Din­ing where smoke is wel­come

China Daily (Canada) - - LIFE - By MIKE PETERS michaelpeters@chi­nadaily.com.cn

There was a time when I was as likely to put a frog in my beer as to add wa­ter­melon. That time, in fact, was pretty much my whole life — un­til yes­ter­day.

But as I re­laxed at a sunny side­walk ta­ble out­side the Big Smoke, en­joy­ing the light tang of cooked meat in the air, some­thing strange hap­pened. I was scan­ning the sea­sonal beers of­fered on draft, and the wa­ter­melon sum­mer wheat sounded kinda good.

In fact, it sounded bet­ter than it was — Smoke on the Beech, a mel­low am­ber ale with a hint of cit­rus, made me much hap­pier when it was time for a sec­ond round. But I was glad I sam­pled both — each light and sa­vory, and each a nice side­kick for a big plate of ribs.

In China, the ul­ti­mate test of bar­be­cue might be “How good is the lamb on a stick?” In Amer­ica, a bar­be­cue palace is of­ten judged by its ribs, which get star billing on the menu our server at the Big Smoke presents.

The kitchen here comes through in spades: As smoky as the restau­rant’s name prom­ises, served with a fine sa­vory sauce on the side with just an edge of sweet­ness. In a bow to to­day’s tastes for healthy eat­ing, the ribs are quite lean, but still fall­ing-offthe-bone ten­der.

On pre­vi­ous vis­its we’ve gone in­side, where a brick-ware­house am­biance is snug and cozy. This is no hole-in-the-wall bar­be­cue joint — for­get the smoky wooden shacks of Dixie, where bar­be­cue is served wrapped in pa­per. There is a spec­trum of well-pre­pared Western dishes and a hip but not in-your-face decor.

A nice ar­ray of ap­pe­tiz­ers al­lows for am­ple snack­ing over drinks, and a sum­mer salad of grilled zuc­chini mated with charred fen­nel is a don’t-miss starter. Roasted root veg­gies were an un­ex­pected of­fer­ing among sides in sum­mer­time, and it may be the sur­prise that made it work for us. Or maybe we’re suck­ers for caramelized beets in any sea­son.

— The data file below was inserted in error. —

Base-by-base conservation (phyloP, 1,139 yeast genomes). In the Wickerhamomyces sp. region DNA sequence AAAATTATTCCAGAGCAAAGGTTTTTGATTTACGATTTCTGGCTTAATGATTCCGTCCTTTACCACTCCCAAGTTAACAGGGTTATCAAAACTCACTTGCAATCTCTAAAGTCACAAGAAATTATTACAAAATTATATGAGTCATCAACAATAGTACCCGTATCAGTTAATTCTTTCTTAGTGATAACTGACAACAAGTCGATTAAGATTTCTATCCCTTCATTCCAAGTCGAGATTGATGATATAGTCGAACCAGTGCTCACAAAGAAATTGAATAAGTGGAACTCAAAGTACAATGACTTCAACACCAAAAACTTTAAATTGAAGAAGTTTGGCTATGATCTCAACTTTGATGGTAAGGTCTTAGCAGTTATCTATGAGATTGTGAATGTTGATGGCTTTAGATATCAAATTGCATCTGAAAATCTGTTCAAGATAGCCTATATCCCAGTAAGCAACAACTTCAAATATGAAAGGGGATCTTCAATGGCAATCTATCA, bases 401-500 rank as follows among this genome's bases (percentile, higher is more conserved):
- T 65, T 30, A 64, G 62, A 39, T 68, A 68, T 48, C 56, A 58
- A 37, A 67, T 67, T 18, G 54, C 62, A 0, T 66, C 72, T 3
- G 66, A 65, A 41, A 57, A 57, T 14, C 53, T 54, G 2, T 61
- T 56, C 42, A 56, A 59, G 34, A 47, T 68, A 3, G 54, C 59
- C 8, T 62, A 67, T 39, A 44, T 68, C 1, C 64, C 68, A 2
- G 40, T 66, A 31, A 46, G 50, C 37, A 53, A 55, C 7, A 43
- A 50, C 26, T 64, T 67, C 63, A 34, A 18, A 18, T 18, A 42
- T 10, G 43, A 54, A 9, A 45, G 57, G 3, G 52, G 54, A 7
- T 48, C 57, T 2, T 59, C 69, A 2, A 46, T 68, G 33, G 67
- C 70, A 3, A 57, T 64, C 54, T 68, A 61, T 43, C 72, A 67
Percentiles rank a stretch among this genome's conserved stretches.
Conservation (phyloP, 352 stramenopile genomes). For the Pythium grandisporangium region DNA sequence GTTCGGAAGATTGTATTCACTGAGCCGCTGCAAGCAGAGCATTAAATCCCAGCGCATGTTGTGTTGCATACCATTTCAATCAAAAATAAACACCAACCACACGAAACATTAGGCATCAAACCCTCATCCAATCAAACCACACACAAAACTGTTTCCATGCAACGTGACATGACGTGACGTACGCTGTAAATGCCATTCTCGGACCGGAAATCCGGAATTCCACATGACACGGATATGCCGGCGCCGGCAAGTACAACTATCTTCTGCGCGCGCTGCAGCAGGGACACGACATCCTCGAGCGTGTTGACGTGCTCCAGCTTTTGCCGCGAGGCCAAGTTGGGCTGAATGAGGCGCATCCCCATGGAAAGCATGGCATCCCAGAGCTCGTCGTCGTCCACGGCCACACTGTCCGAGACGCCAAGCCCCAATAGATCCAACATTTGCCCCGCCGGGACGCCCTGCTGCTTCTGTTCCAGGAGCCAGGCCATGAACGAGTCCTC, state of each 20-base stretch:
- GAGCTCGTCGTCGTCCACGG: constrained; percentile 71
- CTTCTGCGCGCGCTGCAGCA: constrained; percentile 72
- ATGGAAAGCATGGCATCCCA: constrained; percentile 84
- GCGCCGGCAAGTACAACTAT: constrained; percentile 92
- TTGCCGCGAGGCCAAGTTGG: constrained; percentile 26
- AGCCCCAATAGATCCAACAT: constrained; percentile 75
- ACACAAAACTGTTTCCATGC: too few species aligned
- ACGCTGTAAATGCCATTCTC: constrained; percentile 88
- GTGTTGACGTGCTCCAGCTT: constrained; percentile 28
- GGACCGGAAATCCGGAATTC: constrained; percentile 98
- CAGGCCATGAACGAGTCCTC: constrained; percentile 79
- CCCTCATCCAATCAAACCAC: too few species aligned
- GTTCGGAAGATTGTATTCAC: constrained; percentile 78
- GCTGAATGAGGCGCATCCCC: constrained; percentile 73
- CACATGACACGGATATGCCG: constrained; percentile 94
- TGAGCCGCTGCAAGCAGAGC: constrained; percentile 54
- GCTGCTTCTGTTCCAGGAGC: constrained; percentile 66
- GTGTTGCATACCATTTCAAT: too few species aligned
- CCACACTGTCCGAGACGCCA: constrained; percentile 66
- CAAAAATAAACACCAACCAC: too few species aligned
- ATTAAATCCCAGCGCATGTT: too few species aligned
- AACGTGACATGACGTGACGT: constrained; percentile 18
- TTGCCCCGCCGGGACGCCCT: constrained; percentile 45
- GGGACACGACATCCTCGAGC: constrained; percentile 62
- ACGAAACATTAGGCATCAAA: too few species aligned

Seafood is an un­ex­pected win­ner on the menu. Bour­bon-soused grilled prawns, served with a thick aoli, make get­ting your fin­gers sticky a real plea­sure. But the stud from the sea is the clam­bake, a feast of shell­fish for one or a more-than-ad­e­quate ap­pe­tizer for three or four. It’s so fill­ing and happy-mak­ing that we al­most re­gret­ted or­der­ing the grilled scal­lops, too. But who could lament the ar­rival of those fat, suc­cu­lent beau­ties?

The restau­rant’s name is man­i­fest in two of the menu’s best-sell­ers. The eight-hour wood-fired pig is a ten­der mass of mus­cle with crackly bits of skin. The braised lamb shank cooks for a to­tal of seven hours and each fork­ful is al­most silky on the tongue.

The Big Smoke shares space with a broth­erly ten­ant, Cap­i­tal Brew­ing, and we can see the gleam­ing beer vats that pro­vide craft brews like the cur­rently tapped Fly­ing Fist IPA and Smoke on the Beech for the host restau­rant as well as Cap­i­tal’s other clients.

The col­lab­o­ra­tion works in a way that Gin­ger Rogers and Fred As­taire might have en­vied, giv­ing even more en­ergy to an al­ready lively side street near Bei­jing Work­ers’ Sta­dium.

Bour­bon prawns is a seafood star on the menu.

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